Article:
Conservation Challenges 30 Years After the Eruption -- Mount Saint Helens
Mt. St. Helens National Volcanic Monument
Conservation Challenges 30 years after the Eruption
by Charlie Raines
(photo of Mt. St. Helens Spirit Lake by Susan Saul)
The Mt. St. Helens area is a unique and stunning landscape of international importance. It is the site of great geologic events with numerous eruptions, ash deposits and lava flows. It also has ecological treasures such as the old-growth forests of the Green River, the swirling blowdown on Mt. Margaret and newly formed lakes. It provides a unique scientific laboratory to study the response of the ecosystem to a major transforming event in 1980. Those responses vary dramatically in type and speed over the past 30 years, depending on the locale, the surviving plants and animals and the myriad effects of climate, continuing geologic changes and adjacent forest lands. From the smallest bacteria to the largest elk, the changes at Mt. St. Helens continue.
Our efforts to conserve the full expanse of those marvelous landscapes and biologic diversity must also continue.
Ecosystem Protection not just a Scenic Overlook
Protection of ecological and geological processes and scientific research are paramount, as stated in the 1982 legislation establishing the 110,000 acre Mt. St. Helens National Volcanic Monument under Forest Service management. Sierra Club and others had proposed a 216,000 acre National Monument based on a broader ecosystem approach. The contrast between the powerful impact of the blast and lahar, the resilience of the forest and meadows just beyond and the protected patches of old-growth forests was stark. These features extend miles from the crater in all directions, and demonstrate how the volcanic landscape is more than just the cone and Spirit Lake. Many of those features were left out of the Monument boundaries.
For instance, Hanaford Lakes was excluded and have now been subdivided for recreational development, despite being within the blast zone. Other areas that should be included in the Monument are the old-growth forests of Fossil Creek, the roadless areas of Tumwater Mtn. and Strawberry Mtn., and the rapidly evolving rivers that flow from the recontoured volcano, such as Muddy River, and Pine Creek with its endangered bull trout. A major threat has resurfaced on Goat Mountain where an open pit copper mine has been proposed. The roadless areas should also be evaluated for designation as wilderness.
Recreation that Respects Recovery and Research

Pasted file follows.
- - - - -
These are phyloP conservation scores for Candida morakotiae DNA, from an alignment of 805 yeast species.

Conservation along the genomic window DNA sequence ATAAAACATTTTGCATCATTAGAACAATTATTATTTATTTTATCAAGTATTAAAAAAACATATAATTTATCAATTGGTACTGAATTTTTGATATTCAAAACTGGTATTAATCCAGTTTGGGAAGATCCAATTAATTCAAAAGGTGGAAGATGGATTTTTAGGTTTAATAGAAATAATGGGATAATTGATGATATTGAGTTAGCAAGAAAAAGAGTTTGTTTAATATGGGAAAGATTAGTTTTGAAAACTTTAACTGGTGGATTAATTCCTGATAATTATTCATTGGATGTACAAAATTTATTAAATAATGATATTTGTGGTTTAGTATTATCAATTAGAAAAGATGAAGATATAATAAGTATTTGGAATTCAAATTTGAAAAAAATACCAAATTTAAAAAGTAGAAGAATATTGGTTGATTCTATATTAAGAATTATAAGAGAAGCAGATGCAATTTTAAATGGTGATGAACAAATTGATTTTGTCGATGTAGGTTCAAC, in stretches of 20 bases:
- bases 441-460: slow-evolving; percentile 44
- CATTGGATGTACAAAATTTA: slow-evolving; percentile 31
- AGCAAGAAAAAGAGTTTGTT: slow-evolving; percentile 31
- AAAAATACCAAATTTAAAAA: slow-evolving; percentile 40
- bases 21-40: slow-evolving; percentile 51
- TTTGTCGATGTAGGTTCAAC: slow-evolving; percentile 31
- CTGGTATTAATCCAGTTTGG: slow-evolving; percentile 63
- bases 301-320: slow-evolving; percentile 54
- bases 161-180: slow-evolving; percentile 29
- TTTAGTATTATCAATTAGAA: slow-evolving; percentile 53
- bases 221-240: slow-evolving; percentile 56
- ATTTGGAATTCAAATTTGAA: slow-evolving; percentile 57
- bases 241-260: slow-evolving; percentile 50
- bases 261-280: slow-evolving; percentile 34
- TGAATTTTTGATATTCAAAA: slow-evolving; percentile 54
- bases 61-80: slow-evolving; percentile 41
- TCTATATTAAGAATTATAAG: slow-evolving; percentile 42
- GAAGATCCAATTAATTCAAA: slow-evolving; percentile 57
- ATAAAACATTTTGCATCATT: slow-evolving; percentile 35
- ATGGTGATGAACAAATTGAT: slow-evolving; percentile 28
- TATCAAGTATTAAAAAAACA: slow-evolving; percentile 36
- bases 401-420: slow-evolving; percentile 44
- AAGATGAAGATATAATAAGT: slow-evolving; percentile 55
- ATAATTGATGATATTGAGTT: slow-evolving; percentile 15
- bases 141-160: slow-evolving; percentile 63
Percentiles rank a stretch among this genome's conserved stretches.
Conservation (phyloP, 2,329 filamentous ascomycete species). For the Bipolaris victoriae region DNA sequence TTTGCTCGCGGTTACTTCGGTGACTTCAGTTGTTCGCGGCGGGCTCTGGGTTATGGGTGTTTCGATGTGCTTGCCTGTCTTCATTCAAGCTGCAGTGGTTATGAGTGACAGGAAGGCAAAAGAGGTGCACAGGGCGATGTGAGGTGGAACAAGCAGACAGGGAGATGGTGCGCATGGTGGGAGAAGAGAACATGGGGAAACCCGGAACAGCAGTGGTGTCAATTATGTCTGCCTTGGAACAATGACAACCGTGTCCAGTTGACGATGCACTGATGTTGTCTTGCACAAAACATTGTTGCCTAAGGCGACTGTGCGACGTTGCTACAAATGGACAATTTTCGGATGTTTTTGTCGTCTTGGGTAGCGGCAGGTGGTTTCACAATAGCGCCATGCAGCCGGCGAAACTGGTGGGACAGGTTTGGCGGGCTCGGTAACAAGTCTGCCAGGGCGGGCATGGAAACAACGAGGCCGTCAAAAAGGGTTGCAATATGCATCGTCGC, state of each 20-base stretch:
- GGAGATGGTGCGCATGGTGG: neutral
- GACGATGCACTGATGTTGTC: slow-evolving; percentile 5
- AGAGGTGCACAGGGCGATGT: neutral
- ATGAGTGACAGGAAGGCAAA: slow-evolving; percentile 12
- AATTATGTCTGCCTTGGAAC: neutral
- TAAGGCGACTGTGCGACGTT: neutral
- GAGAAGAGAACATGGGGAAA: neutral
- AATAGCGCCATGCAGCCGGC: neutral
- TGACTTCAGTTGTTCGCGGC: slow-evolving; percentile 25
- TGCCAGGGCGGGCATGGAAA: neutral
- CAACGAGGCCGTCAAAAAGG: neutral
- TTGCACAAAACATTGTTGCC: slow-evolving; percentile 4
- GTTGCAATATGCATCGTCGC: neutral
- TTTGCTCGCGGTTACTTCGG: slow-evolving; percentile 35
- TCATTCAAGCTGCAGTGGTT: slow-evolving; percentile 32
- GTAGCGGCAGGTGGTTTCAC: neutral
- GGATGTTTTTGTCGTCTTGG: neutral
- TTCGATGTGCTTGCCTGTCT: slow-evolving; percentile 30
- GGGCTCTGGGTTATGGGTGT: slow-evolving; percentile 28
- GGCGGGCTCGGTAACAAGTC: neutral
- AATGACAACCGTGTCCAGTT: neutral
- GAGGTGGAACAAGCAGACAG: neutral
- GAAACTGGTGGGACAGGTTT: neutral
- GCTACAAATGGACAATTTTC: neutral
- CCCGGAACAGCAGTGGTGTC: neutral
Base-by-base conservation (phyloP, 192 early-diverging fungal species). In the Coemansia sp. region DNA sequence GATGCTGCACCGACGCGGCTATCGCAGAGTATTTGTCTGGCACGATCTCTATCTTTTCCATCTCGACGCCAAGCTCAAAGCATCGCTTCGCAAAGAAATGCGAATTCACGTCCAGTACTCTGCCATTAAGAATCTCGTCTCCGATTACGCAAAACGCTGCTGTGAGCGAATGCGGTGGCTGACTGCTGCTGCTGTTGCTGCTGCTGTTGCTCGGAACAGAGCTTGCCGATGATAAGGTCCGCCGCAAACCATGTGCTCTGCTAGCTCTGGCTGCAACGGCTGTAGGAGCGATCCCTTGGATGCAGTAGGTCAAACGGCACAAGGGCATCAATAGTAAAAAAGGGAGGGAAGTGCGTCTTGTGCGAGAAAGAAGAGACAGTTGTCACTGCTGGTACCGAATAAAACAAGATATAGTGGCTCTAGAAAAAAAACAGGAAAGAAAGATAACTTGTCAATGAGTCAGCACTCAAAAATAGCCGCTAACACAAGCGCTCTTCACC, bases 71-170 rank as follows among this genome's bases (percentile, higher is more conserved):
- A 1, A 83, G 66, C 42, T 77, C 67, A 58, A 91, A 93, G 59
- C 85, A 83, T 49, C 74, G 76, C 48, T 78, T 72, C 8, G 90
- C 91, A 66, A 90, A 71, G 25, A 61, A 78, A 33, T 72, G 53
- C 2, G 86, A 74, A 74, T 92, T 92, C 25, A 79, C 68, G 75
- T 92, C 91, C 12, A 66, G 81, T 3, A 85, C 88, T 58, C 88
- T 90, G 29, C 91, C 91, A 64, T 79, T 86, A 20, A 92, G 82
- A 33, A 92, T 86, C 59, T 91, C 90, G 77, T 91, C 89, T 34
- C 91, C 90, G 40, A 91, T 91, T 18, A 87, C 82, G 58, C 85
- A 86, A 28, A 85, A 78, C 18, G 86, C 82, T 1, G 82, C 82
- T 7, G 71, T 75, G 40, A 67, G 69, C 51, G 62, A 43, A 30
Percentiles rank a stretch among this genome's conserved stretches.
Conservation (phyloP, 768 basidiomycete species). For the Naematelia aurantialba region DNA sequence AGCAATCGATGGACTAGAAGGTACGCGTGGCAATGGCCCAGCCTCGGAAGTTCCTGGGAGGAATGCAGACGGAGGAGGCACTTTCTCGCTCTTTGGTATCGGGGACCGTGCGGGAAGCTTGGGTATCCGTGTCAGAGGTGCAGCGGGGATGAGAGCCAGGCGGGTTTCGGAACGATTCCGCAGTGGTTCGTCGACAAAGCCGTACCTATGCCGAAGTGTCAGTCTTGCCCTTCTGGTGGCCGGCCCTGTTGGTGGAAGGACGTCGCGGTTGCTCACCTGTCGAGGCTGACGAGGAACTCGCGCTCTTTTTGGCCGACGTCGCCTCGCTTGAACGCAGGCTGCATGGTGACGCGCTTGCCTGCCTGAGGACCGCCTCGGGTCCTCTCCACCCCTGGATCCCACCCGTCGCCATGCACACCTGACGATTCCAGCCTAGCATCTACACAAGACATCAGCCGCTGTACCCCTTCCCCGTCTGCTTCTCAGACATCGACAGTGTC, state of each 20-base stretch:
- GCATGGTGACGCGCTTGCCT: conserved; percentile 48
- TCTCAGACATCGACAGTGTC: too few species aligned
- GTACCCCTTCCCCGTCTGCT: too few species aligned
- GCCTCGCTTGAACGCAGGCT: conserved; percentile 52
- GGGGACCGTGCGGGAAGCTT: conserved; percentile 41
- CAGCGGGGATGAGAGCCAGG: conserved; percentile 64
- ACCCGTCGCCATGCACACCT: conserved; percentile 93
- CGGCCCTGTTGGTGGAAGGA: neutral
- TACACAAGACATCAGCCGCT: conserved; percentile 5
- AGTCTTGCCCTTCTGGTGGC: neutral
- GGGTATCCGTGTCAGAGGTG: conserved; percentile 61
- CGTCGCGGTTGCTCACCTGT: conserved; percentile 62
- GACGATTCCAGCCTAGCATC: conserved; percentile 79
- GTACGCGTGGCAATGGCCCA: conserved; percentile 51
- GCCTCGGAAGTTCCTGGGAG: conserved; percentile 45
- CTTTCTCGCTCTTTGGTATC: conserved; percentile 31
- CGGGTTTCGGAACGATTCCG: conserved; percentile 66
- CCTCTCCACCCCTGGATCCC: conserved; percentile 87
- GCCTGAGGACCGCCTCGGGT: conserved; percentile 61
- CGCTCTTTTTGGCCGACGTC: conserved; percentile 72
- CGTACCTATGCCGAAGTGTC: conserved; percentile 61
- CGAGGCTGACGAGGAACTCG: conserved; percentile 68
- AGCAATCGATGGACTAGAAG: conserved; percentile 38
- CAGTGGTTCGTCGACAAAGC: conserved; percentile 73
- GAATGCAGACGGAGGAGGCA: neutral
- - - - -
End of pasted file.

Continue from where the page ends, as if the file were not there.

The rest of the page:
Recreation and interpretation are also important benefits of the Monument and help support the local economy. But, public use is a challenge, as inappropriate use can disturb the fragile lands, and otherwise shift ecosystem responses. Fishing should not be allowed in the new Spirit Lake, which provides a 30 year scientific record of natural lake recovery. Introduction of non-native plants, insects and other life forms would come along with the anglers. There are lots of fishing opportunities nearby, including Coldwater Lake in the Monument, which is stocked with trout but is underutilized. The Club was successful this year in stopping this proposal in both the legislature and the Fish & Wildlife Commission.
We have opposed proposals for lodging and other excessive recreational facility development. Any resorts or overnight accommodations should be outside the Monument on private land.
Declining funding and staffing have taken its toll. This has led the Forest Service to drift towards commercial enterprises and motor-dependent recreation. Greater funding is needed to protect resources, support scientific research and provide suitable recreational and interpretive facilities.
Unfortunately, resources have been wasted responding to repeated calls for a new highway across the volcano, which the Forest Service says is incompatible with the Monument and the Transportation Department says is totally infeasible from financial safety standpoints.
Solution: Larger Area, Better Protection, More Funding
Sierra Club supports legislation to improve and expand the protection and management of the lands around the volcano. The Mt. St. Helens area has the outstanding values that characterize a national park and such a designation is certainly appropriate. However, national park status would affect some areas where hunting is currently allowed. Protection and appropriate public use could also be achieved under the NVM designation, but only with additional legislative direction and funding.